Since: Nov 13

Daytona Beach, FL

#16 Nov 26, 2013
cpj1186 AZ wrote:
RE: Mymomandme: it is unfortunate that you have to put off your own grieving process by blaming the nurses. Reading what u wrote made me see how uninformed you are--really, don't throw around medical terms unless u know what they mean, it makes u look even worse.-if you ever heard of HIPAA-u would know that u can't get the charts or documents of anyone on anything. PLUS, u may have read a few articles but you think u know stuff and u do not. Too bad someone at Hospice didn't inform u about things better--often doctors will change patient's meds--take them off all their usual meds--when you are actively dying, your body goes through different changes. Hospice nurses are specialty nurses, and know full well what to do--an LPN didn't change your mom's meds--she was following orders, and NO--no one needs to tell u anything before doing anything. POA only allows u to make certain decisions when a person is dying r/t whether they will be on a vent or not, you are not now the official "decision-maker" about every move--that is what many POA's think--it is not for that reason.u are acting in your mom's best interest by being the POA--so if she didn't want to be on a vent she wouldn't--if she wanted to do organ donation, you could facilitate that--not make medical decisions. when things are happening, nurses will explain to patients about their meds--when you are dying, as we all will---your body does not need the same meds, it doesn't care about food or water, it is preparing to shut down,-sad but true, some of the meds are a God send--keeping patients comfortable. Not being able to breathe well is scary--and if the meds hastened your mom's death a little bit,-wouldn't u rather that happen than have her feel the panic when she can't get air into her lungs? We have dedicated our lives, most of us-to the care and good will of our patients, they are like family to us. We spend many Christmas's, and all holidays with our patients---we don't close on a holiday,.try to let go of that anger and move forward. Maybe u could volunteer at a Hospice--giv the nurses a hand so they have the needed time. We can't help that our staffing stinks most of the time, it's a money thing, and it is what it is. Good luck--move on----
How wrong you are! Again, read your State's Nurse Practice Act. Then you might want to also read your State's statutes regarding Power of Attorney and Durable Power of Attorney. The difference: A Durable Power of Attorney typically includes "medical surrgacy". In other words, I was the medical surrogate for my relative. I was the person to be informed, consulted and included in the Plan of Care. I was the one, and the only one, to make any and all decisions about my relatives care.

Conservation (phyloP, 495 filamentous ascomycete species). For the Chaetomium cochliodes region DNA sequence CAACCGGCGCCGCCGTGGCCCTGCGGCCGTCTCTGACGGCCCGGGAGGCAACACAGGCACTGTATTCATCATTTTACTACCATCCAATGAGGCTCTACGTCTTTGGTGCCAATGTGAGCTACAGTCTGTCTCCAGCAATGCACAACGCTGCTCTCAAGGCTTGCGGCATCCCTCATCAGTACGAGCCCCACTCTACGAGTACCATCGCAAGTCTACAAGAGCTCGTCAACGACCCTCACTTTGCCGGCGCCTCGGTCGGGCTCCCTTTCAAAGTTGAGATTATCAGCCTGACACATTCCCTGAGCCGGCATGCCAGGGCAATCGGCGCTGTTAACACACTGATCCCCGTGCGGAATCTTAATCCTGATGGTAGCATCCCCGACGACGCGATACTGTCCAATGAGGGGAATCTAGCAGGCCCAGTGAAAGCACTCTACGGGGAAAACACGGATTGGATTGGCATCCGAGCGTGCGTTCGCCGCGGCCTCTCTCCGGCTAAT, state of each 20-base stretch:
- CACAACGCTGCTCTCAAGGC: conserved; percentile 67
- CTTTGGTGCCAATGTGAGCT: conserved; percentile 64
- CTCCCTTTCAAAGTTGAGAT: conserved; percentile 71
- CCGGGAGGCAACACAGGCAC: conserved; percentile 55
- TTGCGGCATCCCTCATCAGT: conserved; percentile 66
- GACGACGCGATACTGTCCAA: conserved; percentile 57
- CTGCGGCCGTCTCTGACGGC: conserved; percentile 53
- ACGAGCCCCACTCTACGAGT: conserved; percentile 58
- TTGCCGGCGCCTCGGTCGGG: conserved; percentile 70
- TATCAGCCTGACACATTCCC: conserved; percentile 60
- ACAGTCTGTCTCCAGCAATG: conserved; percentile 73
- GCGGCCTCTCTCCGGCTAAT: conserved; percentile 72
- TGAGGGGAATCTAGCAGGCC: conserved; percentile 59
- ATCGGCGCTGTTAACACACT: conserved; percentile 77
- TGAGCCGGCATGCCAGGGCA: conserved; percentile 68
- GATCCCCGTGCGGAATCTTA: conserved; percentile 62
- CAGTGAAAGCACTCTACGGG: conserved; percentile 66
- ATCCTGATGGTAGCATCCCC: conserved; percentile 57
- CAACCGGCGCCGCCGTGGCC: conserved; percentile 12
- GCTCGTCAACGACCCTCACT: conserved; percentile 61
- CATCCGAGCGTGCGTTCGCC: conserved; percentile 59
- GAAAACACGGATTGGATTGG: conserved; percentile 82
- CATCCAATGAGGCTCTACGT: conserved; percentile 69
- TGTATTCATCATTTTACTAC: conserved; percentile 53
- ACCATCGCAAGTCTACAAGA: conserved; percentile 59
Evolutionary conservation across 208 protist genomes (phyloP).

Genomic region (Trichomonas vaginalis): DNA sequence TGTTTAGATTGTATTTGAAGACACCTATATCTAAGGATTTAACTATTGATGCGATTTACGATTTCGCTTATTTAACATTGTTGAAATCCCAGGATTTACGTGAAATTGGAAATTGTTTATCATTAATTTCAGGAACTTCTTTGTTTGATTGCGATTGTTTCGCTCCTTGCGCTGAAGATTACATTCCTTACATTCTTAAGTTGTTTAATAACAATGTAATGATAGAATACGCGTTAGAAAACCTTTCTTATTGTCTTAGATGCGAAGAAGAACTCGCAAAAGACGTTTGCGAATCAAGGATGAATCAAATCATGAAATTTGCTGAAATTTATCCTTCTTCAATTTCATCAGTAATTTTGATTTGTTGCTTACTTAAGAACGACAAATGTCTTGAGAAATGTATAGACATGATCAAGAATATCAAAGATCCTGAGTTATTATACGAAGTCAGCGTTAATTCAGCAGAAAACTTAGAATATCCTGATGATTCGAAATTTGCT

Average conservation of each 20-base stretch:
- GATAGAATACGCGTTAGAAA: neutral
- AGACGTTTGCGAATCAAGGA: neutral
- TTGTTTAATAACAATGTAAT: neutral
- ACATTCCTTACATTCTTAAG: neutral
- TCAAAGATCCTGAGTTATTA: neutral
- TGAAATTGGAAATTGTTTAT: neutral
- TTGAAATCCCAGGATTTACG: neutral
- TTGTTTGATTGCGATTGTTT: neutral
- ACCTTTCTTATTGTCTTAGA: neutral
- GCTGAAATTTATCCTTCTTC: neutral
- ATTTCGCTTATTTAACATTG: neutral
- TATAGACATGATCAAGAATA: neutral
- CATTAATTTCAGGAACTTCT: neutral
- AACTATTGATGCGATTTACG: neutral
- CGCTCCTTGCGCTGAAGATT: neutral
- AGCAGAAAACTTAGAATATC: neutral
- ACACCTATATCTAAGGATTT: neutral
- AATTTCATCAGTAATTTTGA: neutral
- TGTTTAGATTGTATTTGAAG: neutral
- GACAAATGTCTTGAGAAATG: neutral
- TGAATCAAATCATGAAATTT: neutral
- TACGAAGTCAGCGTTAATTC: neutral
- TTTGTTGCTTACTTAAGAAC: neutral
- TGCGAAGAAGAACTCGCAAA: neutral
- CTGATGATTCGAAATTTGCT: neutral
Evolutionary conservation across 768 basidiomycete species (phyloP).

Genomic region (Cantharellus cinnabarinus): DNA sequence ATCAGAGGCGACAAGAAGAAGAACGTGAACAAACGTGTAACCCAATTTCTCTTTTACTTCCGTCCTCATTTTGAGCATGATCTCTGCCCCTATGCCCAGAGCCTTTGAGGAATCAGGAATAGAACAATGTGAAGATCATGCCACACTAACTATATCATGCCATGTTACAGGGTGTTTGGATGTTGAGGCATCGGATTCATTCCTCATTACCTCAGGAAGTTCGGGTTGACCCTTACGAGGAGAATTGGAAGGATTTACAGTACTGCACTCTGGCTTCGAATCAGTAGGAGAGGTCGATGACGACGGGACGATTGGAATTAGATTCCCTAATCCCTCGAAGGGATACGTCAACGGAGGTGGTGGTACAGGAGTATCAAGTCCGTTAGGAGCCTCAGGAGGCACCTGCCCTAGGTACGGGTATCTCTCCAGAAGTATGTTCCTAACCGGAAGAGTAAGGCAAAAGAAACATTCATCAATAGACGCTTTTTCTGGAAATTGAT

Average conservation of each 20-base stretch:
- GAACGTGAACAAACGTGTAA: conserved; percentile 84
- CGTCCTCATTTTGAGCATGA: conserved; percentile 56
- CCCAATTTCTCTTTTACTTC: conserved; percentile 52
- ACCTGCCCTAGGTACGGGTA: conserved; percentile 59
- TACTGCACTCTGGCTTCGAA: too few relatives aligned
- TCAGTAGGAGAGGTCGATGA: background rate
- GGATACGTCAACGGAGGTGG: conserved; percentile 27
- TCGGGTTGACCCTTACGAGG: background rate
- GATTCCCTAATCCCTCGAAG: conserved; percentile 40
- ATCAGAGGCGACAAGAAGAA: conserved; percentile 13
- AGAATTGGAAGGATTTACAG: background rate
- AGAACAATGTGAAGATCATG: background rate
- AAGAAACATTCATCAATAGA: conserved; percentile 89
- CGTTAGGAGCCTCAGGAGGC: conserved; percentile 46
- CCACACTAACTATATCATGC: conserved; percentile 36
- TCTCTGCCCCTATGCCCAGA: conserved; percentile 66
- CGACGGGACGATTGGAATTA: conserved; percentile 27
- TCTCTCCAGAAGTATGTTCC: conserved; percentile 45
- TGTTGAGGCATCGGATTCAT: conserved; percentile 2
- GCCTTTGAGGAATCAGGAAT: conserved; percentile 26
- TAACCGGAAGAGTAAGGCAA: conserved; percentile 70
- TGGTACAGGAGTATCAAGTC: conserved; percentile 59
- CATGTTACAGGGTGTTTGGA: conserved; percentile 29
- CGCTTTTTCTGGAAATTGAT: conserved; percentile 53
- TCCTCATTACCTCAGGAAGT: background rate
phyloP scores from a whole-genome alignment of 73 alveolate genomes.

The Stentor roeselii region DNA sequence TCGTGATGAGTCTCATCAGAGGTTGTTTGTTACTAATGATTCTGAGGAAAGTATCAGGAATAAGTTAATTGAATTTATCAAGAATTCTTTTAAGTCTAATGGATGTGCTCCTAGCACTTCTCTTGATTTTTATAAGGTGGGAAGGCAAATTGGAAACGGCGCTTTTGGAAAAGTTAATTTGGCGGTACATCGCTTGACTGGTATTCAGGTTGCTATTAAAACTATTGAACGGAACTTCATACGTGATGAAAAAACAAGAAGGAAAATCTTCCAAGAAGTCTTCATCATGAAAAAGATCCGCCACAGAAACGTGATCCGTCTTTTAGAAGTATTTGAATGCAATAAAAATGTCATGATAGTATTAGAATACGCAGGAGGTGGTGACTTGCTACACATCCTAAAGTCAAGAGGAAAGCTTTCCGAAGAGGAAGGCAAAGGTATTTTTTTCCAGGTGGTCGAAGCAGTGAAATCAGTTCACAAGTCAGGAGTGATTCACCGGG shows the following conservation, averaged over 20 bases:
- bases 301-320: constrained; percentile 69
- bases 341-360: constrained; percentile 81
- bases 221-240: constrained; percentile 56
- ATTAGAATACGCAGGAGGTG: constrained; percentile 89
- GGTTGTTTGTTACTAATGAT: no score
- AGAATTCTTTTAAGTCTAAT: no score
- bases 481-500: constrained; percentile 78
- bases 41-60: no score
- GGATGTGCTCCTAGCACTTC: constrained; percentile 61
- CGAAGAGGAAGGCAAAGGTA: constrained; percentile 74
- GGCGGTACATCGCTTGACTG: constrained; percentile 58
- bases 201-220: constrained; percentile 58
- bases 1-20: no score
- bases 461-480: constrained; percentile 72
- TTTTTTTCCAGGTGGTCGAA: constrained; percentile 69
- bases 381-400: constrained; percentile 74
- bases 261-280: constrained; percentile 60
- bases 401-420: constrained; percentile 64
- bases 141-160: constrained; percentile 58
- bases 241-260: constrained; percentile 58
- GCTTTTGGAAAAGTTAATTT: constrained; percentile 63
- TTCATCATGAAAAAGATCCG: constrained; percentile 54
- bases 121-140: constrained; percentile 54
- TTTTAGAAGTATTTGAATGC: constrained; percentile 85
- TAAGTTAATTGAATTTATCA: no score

What you stated is exactly the problem. Misinformed nurses who think they do not have to consult with medical surrogates, poa's and families. Again, read the NPA.

A medical surrogate with POA documents can most certainly obtain any and all medical records (hospitals, nursing homes, doctor's notes and nurse notes and mar's, lab reports, prescriptions, etc.) and if you send your request by certified mail, you will get them pretty quickly.

Oh, and trust me, the medical surrogate/POA, stands in place for the patient (he IS the patient's "thought process") and has every legal right to question anything happening to the patient at any time - dying or not dying.

You made my case for me. You have not a clue what a "medical surrogate" is, that it is typically included in a DPOA which is what families hold if they are the medical surrogate and most are. You are required to inform everything to the surrogate. You are to assist the patient and family; you are not there to mislead anybody or to make arbitrary decisions. And, for your information, look up the manufacturer's website for morphine regarding respiratory issues. If I wasn't running out of space here, I'd share more informative med. stuff w/you.

Since: Nov 13

Daytona Beach, FL

#17 Nov 26, 2013
A medical surrogate (Durable Power of Attorney) has all legal authority to obtain medical records, including physician, nurse notes, mar's, lab reports, etc., etc.

When a medical surrogate (typically referred to as a POA) is involved, any medical person has a legal obligation to include the medical surrogate in the Plan of Care, wherever, whenever, whatever!

It truly is scary that some in the field do not realize this. There is a reason laws exist to protect patients. There are wonderful nurses but some just don't understand their Nurse Practice Act and thank goodness those aren't practicing.

Since: Nov 13

Daytona Beach, FL

#18 Nov 27, 2013
To cpj: Regarding your comment that patients treat you so badly: You are suppose to be bigger than that. You are suppose to realize that when people are sick, they are not themselves and may behave in a way that appears to be "ungrateful" etc. You are suppose to have the training to recognize this and ignore it, and, in fact, have compassion for that patient at all times because of the obvious pain, fear, grief, mental status, they may be in.